Shopify Plus set out to bring a dose of simplicity to the way enterprise businesses operate.
High growth and high volume e-commerce does not have to come with high levels of frustration, and Shopify Plus aims to be the disruption that changes those expectations.
Shopify Plus prioritizes scalability and reliability.
As such, Shopify Plus blog Editor-in-Chief Tommy Walker has unique insights into how the emergence of consumer software and social media in the workplace is changing the way people work and the way people shop.
In this interview we discussed how to run a more efficient e-commerce business, the future of e-commerce and the online shopping experience, and the major differences between SaaS and enterprise software companies.
How to run a more efficient e-commerce business
What do you think e-commerce store owners today expect from their professional software?
Plain and simple, they want it to work.
They don’t want to be penalized by having their site crashed because they had a successful marketing campaign for their last sale.
They don’t want to be penalized because it’s Black Friday and it’s going to be the highest influx that they’ve seen.
Imagine the level of frustration that comes with that especially if you’re one of the people who architected this excellent campaign and then it’s all for nothing because IT couldn’t properly anticipate just how successful the campaign would be.
How does that impact the way businesses are run?
It makes the business faster and more efficient in every way.
For example, let’s say a business wanted to experiment with a t-shirt design. Five years ago they would have to say, “Okay, we design the t-shirt and we order hundreds of them, and then hopefully sell off the stock that we just bought.”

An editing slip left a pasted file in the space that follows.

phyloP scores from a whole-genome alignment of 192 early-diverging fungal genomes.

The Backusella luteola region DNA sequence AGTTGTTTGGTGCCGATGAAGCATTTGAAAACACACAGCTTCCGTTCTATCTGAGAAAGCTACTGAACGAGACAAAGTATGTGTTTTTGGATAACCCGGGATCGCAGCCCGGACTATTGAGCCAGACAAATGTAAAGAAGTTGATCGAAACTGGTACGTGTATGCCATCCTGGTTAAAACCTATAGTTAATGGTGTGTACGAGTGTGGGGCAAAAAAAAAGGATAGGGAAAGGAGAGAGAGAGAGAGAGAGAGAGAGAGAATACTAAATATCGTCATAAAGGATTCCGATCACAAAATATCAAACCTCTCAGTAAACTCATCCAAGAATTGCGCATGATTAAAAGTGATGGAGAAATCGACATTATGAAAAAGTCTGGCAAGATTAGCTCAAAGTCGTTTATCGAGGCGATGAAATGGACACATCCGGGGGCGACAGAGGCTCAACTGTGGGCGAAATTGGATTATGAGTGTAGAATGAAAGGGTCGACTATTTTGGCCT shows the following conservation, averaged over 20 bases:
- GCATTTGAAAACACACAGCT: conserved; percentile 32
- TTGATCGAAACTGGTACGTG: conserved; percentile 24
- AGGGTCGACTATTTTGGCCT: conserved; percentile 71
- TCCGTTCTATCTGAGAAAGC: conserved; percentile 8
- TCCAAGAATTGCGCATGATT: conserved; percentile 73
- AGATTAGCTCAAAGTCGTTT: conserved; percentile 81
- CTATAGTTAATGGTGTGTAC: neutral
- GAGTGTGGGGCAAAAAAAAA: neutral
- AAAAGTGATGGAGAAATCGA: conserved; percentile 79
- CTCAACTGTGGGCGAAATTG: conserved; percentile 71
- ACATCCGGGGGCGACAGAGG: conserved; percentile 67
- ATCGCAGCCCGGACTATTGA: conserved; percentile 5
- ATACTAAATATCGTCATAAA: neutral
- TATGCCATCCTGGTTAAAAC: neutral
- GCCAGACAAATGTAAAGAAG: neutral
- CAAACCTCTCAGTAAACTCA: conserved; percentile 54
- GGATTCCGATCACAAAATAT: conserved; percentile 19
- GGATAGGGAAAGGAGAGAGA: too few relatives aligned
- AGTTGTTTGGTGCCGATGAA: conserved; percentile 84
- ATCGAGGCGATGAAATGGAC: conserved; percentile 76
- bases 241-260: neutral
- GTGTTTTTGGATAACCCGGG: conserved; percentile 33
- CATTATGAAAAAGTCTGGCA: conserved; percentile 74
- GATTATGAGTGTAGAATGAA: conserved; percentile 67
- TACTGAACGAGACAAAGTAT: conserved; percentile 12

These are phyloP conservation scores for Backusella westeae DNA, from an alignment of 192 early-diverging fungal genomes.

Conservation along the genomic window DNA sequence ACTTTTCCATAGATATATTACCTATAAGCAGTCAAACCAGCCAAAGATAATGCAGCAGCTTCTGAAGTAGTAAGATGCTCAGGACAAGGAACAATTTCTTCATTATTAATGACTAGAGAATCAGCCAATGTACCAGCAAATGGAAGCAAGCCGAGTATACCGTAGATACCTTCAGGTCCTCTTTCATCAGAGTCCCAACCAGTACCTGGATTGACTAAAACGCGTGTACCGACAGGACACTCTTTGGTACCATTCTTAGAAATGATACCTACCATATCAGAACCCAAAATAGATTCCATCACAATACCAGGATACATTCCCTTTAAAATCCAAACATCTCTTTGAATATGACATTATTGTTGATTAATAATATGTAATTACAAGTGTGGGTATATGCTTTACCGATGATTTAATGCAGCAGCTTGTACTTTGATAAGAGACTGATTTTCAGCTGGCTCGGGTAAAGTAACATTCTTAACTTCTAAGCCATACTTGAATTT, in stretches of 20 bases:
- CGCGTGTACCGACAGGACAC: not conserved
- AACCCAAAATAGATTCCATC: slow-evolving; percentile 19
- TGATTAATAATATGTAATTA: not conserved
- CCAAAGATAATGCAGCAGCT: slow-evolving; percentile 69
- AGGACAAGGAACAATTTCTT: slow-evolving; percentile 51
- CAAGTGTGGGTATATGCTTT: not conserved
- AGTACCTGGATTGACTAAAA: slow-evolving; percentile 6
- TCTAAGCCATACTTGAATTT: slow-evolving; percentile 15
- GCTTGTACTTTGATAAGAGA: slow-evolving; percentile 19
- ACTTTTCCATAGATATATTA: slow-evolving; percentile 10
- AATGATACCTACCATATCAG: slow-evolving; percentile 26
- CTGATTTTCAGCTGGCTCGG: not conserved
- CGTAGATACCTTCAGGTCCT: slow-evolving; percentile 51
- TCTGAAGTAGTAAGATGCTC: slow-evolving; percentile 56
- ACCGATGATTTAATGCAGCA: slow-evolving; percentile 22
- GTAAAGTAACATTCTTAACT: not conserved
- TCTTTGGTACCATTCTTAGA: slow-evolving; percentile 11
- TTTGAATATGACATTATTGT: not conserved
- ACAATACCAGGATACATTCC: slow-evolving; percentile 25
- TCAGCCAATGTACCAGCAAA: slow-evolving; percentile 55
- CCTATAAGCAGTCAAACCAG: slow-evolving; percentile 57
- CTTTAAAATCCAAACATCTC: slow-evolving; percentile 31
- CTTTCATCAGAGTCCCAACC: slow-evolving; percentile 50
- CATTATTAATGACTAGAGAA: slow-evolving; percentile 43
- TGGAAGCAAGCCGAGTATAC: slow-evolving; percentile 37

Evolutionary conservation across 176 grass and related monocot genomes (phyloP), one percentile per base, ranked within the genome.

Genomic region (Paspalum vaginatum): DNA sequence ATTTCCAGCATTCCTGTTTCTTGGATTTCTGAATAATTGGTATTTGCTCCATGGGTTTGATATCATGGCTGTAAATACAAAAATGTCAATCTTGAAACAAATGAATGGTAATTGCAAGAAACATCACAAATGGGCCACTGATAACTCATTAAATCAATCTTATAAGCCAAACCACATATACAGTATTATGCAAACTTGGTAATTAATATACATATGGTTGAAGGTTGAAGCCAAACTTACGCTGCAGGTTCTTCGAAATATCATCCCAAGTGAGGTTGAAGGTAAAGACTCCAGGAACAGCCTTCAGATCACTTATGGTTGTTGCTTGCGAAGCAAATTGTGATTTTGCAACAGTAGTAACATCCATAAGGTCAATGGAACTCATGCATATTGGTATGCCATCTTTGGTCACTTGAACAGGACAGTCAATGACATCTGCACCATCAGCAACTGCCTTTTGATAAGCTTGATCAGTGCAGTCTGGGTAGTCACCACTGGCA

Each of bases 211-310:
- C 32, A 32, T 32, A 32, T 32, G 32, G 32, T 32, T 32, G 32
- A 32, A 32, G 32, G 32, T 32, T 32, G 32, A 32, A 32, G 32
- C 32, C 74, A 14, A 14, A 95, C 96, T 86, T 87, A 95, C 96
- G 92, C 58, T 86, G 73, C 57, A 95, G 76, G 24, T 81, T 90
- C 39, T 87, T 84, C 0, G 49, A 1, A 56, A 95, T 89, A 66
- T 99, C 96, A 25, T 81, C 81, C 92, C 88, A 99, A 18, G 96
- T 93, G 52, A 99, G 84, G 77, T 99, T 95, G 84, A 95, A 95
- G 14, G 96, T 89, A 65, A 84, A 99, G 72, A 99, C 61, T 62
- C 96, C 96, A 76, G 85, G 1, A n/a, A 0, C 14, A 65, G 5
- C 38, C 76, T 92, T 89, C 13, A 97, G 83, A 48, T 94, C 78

Now, because we have drop shipping as a model, the merchant can work with a vendor like Printful that’ll print this design on a t-shirt on demand.
The merchant has minimal overhead, and isn’t stuck with massive amounts of overstock.
To validate a concept all the merchant needs to do is post it to Instagram or anywhere they have an active following.
If there’s enough positive feedback they can make it available for sale online.
How does this affect the way people shop?
The major shifts in shopping behavior, historically, aren’t driven by the technology vendors or even the merchants.
The big shifts in how people shop primarily come from the way we consume content as a whole.
Our job is to adapt as quickly and efficiently as possible.
The future of e-commerce and the online shopping experience
How is mobile affecting e-commerce as an industry?
A perfect example of this is with mobile shopping behavior.
In 2013, only 23 percent of orders through our platform were placed through mobile, but that number jumped to 46 percent in 2015.
On a macro level, this was fueled by smartphone adoption rates in the U.S. growing from 47.5 percent to 59.3 percent.
Because of this, sites such as Facebook, Pinterest and BuzzFeed make their mobile experiences enjoyable, therefore raising consumer expectations of an acceptable basic experience on mobile.
We therefore made all Shopify themes responsive out of the box, and we rolled out integrations with Apple Pay, Android Pay, Google Wallet, and others to make mobile buying a lot simpler for the end consumer.
What voids do you think still need to be filled in the e-commerce space?
We’ve been shopping online for 25 years now and I think we haven’t really thought beyond this 2D experience.
Shopping online is flat and shopping online is isolated.
It used to be that shopping was usually a group event. I remember being in high school, before I used the internet every hour of every day, and calling my friends to hang out at the mall.